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New Meth Law Could Fill Nebraska Prisons

Legislative Bill 117 was passed in Nebraska, and brings with it harsher penalties for those convicted of methamphetamine related crimes. 

The meth crackdown comes from the passage and signing of Legislative Bill 117, which included store display and age restrictions for the purchase and sale of products containing pseudoephedrine, a key component of meth. The law goes into effect in September.

The Corrections Department says the tougher meth law could put into prison most of the roughly 400 offenders who otherwise might have entered treatment programs.

The department also says LB 117 could help double prison ranks by 2025.

And even without LB 117, as soon as next year the prison population could reach 140 percent of capacity.

Have you ever seen a person who is an abuser of meth?  This is the progression, in this woman’s case, over 10 years:

Have you ever seen a meth lab?  Here’s a rather clean one:

I grew up in a small town in Nebraska, which now carries the reputation of "Meth Capital of Nebraska."  There have been meth labs built in homes, such as the one above, or in the trunks of cars.  There have been cases where meth labs are set up on an unsuspecting farm owner’s property, only to be discovered when the foul smell creeps up to the farmhouse, putting the family living there in danger.  There are even cases where houses once containing meth labs are sold to new owners, who have become sick once they move in due to the lingering toxic chemicals. 

I think the lawmakers are doing the right thing passing this law.  I’ve heard of too many people dying due to meth, seen parents put their children at risk due to meth use, seen people threatened, assaulted and almost murdered because of what this drug does to people.  There have been a couple of incidents that have touched me personally and I’ve seen what the drug can do to a person’s life.  I honestly don’t find anything wrong with putting most of the offenders in prison versus rehab.  This isn’t pot, people.  This drug is bad and it changes people in a bad way and they cause harm.

Our nice little local newspaper, the Omaha World Herald, notes that it is possible that the governor could parole inmates if the capacity percentage gets too high.  Please note the COULD portion of that sentence.  Methinks the OWH writer could be a bit biased and perhaps not happy with the passing of this law, perhaps even overreacting a bit.  Not that I *ever* thought that nice little paper could ever be biased outside their opinion page [intentional sarcasm here].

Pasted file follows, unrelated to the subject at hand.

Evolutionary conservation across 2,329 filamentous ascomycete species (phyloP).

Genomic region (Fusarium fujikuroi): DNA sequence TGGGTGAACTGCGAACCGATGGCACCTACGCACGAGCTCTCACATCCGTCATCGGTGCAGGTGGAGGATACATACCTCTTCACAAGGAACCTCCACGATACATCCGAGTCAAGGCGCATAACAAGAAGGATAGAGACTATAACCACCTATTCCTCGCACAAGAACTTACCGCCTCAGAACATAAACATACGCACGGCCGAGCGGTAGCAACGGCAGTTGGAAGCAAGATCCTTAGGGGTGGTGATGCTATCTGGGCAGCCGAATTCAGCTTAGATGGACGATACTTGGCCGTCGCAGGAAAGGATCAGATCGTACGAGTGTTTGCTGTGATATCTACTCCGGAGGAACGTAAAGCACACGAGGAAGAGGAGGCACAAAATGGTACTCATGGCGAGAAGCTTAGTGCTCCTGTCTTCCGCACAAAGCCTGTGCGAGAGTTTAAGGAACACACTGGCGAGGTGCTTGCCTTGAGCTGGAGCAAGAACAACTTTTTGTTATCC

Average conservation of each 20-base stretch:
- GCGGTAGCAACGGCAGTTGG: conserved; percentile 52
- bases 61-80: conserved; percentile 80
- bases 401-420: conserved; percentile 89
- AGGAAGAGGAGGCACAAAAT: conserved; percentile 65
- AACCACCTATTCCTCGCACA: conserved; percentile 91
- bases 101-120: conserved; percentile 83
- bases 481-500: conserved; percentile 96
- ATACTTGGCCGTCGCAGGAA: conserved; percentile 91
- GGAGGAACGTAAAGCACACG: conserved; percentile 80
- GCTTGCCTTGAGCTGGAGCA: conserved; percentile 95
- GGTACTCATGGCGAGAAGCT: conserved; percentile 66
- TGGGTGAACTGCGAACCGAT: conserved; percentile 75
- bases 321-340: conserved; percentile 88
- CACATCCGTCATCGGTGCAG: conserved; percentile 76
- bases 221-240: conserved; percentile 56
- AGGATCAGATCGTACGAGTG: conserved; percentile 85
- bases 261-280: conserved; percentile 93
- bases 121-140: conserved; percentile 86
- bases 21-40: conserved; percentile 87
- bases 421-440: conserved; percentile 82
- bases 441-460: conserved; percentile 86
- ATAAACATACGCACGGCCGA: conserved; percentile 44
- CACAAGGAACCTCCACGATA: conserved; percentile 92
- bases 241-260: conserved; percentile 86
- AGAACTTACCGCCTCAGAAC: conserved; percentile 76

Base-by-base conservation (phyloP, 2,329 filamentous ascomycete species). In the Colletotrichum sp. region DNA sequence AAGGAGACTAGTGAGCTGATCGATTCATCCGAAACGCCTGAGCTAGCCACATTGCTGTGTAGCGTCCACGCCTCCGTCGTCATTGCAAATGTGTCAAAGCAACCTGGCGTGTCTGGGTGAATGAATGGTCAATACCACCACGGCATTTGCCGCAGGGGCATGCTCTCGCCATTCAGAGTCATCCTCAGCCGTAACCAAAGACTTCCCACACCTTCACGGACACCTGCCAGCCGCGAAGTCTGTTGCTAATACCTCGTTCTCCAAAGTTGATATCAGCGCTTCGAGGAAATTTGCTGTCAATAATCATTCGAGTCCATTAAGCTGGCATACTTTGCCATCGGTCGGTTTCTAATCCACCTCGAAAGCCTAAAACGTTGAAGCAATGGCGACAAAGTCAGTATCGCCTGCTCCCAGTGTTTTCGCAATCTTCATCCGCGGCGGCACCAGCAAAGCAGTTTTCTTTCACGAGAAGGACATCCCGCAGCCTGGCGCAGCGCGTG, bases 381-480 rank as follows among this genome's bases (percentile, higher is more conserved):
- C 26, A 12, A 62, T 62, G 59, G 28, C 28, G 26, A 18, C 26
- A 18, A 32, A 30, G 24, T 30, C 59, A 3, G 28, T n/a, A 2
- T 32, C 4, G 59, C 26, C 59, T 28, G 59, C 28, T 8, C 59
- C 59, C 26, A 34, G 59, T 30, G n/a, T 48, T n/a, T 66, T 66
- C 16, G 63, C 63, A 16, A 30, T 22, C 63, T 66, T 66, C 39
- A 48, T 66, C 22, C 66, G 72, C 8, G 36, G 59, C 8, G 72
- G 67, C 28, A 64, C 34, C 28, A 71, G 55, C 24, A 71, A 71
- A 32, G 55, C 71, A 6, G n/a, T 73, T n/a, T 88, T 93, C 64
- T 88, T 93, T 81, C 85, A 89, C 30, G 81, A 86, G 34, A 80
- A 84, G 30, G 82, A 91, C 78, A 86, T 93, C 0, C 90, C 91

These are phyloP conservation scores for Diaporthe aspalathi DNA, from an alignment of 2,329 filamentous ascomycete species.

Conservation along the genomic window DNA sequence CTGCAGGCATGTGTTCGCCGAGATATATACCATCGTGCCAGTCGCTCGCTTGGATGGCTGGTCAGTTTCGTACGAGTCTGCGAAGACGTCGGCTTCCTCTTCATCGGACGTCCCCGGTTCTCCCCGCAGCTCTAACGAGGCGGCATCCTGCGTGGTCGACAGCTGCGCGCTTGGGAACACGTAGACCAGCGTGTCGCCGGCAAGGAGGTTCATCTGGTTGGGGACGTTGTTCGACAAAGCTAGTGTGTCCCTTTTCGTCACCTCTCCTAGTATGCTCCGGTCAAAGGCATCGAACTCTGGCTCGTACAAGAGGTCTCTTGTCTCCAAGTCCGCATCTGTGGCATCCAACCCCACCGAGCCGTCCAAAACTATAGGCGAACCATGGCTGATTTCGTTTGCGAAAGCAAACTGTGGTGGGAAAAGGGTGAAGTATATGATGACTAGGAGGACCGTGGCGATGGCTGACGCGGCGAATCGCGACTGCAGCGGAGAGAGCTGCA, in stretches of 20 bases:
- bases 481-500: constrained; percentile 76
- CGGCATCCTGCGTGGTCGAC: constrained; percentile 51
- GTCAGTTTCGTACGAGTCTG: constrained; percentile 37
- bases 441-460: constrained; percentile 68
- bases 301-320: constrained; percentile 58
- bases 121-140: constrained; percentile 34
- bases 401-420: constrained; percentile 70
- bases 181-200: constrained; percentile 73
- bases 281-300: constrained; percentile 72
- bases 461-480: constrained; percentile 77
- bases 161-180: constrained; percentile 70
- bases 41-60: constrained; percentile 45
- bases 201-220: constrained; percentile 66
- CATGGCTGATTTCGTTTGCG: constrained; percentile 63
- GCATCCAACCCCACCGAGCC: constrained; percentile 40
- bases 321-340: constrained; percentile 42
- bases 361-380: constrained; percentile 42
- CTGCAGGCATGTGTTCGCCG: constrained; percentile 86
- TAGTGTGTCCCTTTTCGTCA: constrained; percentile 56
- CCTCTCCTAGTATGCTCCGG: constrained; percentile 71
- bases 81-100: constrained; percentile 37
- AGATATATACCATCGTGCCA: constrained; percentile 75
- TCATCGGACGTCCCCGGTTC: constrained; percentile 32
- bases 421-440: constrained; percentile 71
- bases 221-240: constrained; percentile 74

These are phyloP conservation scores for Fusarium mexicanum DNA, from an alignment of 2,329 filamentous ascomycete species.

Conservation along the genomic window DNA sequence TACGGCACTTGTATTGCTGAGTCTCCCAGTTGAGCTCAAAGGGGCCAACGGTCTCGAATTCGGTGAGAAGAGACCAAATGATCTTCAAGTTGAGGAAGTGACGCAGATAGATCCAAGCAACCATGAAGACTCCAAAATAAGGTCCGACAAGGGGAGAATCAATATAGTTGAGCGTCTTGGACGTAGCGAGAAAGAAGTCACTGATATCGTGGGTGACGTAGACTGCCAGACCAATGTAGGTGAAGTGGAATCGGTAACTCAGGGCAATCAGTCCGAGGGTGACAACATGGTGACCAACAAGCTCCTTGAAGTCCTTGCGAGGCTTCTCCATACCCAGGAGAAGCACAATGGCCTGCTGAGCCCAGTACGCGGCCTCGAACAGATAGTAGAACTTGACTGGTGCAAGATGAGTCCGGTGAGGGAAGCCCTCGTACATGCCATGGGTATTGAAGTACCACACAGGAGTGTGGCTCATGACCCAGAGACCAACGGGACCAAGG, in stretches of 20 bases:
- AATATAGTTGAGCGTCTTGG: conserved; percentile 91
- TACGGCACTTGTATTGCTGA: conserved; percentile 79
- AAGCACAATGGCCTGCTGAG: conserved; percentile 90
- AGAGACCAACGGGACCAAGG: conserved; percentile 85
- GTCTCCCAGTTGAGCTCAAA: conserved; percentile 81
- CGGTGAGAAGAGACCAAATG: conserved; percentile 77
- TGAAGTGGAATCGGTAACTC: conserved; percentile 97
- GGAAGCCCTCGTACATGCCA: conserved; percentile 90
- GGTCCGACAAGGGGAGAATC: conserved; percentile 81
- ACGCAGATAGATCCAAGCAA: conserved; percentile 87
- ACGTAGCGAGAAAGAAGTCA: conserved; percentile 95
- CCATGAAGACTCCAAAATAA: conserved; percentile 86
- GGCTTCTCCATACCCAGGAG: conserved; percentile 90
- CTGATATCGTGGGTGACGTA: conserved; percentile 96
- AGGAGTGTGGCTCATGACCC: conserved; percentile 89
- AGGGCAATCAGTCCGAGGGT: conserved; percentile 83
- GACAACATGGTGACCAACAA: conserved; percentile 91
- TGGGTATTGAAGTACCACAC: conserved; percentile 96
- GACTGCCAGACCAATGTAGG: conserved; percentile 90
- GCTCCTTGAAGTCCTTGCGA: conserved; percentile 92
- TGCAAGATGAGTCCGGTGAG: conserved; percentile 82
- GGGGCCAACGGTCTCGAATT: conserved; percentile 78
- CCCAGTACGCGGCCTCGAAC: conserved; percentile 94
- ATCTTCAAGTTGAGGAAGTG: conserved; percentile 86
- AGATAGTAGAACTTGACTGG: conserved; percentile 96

Nebraska prisons are sitting at 134 percent capacity, according to Steve King, Corrections Department spokesman. 

"The philosophy of incarceration being a significant solution to the problem is obviously contrary to community corrections being a solution," said John Icenogle, district court judge for Buffalo and Hall Counties. "But the Legislature has said this problem is so severe they don’t trust it to community corrections, and we have to accept that."

That’s right, John, accept it.  I think they are right.  I also believe that because prosecutors will still have discretion on charges, the alarm being sounded is somewhat premature.  The affect on the prison population was also a consideration when reviewing the bill says Aaron Sanderford, spokesman for Gov. Dave Heineman.

In the back of my head, I can’t help but wonder how often the "affect on the prison population" is considered and causes law makers and/or judges to not do the right thing by taking criminals off the street.  If laws don’t have any teeth, i.e. prison time, how can a person who is considering the manufacture or delivery of meth be positively influenced?  If we saw a 50% increase in murders, would we just give them parole because of prison overpopulation?  Or set a pedophile free from prison to make room?  Maybe those criminals who were sentenced to death should actually have that penalty delivered versus spending their life in jail - those criminals seem to be taking up a good deal of prison space.  If need be, build another prison.  People know the law, and there should be consequences.  If we actually took criminals off the street, we may actually have safer parks and neighborhoods, and cities, and small towns - including the one this small-town girl was born and raised in.


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